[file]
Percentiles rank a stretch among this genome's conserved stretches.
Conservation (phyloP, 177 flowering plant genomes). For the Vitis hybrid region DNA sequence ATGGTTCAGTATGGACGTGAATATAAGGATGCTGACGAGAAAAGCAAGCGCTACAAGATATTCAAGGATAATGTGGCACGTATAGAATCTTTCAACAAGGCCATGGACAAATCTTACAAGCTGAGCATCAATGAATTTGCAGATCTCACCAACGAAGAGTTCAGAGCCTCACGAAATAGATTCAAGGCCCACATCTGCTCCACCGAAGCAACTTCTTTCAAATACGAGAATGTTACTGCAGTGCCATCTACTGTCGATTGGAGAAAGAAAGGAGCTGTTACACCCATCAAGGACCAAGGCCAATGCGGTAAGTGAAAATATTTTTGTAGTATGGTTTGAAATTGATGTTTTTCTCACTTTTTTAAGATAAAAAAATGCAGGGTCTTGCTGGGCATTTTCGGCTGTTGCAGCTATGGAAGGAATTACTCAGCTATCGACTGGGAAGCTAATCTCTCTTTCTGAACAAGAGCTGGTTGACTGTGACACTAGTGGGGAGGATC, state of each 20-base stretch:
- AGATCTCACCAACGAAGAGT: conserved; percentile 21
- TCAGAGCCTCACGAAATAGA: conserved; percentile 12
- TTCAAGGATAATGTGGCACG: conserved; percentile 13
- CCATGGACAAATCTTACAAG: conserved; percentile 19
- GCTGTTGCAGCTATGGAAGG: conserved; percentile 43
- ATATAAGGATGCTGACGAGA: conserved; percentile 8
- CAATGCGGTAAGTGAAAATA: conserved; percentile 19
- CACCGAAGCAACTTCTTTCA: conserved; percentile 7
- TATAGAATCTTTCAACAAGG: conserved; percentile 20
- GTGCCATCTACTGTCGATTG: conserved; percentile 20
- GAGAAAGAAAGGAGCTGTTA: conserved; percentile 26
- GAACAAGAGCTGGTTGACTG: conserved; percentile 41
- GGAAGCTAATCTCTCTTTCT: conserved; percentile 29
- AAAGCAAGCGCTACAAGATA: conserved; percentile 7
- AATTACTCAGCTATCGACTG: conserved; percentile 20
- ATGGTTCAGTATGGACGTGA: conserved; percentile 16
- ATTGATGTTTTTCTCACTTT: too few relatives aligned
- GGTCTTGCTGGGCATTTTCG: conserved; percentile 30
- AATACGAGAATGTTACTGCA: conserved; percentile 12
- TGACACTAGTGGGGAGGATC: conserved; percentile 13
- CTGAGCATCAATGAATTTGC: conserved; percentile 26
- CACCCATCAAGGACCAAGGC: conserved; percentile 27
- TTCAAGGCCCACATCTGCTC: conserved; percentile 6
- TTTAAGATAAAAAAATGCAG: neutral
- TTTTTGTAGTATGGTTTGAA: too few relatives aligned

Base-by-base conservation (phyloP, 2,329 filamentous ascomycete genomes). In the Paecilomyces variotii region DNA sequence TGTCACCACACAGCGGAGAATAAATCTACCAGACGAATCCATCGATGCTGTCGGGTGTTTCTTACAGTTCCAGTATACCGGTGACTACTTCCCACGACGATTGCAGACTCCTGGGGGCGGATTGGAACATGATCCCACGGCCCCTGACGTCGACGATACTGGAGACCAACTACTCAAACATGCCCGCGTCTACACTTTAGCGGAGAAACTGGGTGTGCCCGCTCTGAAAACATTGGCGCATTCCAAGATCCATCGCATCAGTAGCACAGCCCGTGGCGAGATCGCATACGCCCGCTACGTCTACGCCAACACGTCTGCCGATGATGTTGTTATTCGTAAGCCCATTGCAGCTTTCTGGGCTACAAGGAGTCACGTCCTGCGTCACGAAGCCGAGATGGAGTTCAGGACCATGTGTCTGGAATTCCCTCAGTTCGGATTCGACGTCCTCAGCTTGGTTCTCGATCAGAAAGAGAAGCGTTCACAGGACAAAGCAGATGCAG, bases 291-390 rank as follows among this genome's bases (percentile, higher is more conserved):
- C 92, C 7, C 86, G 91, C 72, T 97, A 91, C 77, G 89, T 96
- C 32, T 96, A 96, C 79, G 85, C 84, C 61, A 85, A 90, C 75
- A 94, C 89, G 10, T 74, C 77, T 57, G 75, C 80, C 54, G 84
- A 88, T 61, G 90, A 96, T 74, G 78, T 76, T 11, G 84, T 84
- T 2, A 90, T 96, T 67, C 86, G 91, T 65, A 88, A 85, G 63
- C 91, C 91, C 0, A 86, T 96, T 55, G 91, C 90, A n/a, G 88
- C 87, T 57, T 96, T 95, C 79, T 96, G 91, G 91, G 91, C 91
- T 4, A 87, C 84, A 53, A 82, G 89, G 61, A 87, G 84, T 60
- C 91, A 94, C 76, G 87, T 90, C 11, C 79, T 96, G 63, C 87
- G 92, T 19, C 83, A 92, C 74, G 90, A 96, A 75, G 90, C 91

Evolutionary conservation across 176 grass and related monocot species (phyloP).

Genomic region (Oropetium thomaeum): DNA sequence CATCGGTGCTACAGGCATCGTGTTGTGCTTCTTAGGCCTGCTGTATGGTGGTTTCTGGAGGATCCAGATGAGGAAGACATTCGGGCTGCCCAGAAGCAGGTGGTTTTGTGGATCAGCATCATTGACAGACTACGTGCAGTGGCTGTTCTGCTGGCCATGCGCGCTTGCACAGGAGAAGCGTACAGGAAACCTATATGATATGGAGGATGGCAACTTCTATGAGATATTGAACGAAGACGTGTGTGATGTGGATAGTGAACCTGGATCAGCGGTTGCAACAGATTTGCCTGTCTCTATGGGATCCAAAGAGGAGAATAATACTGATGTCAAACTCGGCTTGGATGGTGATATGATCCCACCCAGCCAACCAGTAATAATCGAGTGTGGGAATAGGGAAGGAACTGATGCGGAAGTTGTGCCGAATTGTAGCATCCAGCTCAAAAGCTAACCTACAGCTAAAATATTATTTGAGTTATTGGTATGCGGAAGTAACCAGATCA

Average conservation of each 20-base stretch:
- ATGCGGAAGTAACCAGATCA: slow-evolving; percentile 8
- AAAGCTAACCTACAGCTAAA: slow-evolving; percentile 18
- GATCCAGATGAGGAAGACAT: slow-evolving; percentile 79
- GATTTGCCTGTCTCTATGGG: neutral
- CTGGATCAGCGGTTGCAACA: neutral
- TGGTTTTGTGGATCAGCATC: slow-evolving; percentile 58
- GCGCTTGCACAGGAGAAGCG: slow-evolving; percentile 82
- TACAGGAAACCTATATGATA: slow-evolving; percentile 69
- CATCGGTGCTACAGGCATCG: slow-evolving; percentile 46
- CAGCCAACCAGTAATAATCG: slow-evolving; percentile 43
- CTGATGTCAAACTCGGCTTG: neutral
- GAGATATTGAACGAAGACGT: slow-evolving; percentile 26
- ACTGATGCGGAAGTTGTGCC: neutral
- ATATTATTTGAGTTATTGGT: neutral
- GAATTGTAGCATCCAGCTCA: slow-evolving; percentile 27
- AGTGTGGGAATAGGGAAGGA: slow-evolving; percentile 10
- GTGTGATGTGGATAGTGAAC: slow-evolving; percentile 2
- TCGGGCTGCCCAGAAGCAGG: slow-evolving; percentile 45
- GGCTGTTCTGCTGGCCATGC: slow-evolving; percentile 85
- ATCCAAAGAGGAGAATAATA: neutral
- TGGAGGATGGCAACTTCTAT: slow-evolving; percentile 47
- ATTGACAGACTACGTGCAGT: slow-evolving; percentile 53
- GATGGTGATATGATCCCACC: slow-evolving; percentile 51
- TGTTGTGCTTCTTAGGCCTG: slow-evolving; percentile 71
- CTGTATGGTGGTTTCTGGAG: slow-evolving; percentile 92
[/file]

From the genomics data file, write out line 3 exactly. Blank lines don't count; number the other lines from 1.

- AGATCTCACCAACGAAGAGT: conserved; percentile 21